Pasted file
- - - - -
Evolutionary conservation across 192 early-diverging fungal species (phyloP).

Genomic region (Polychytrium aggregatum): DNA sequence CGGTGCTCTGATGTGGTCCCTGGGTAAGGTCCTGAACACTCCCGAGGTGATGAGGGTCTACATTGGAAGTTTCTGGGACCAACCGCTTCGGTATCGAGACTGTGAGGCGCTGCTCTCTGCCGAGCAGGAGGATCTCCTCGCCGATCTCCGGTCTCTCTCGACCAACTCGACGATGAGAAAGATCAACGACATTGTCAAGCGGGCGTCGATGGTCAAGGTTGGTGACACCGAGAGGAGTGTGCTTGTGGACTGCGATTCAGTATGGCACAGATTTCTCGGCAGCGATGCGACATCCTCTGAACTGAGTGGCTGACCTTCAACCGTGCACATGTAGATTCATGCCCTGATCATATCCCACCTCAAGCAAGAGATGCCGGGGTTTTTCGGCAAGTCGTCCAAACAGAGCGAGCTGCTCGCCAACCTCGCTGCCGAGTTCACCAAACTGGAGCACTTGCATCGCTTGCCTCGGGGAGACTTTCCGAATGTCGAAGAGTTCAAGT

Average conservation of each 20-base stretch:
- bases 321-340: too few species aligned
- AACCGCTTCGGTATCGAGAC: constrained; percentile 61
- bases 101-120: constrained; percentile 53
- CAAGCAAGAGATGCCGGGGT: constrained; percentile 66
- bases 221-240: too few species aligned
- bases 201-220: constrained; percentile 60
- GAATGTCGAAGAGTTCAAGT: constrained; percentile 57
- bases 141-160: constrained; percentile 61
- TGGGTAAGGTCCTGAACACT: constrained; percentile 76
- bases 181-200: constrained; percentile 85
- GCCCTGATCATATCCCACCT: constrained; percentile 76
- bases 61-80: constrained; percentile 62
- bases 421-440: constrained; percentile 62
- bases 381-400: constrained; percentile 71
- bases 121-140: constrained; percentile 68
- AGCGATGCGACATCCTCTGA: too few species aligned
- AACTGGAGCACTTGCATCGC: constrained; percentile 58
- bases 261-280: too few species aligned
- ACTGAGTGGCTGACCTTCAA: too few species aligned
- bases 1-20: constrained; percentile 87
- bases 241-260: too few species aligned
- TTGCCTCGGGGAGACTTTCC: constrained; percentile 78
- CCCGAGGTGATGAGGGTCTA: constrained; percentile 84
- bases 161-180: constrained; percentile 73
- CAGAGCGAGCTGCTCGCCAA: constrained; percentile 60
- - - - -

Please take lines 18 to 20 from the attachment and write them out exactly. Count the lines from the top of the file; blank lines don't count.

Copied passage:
- bases 121-140: constrained; percentile 68
- AGCGATGCGACATCCTCTGA: too few species aligned
- AACTGGAGCACTTGCATCGC: constrained; percentile 58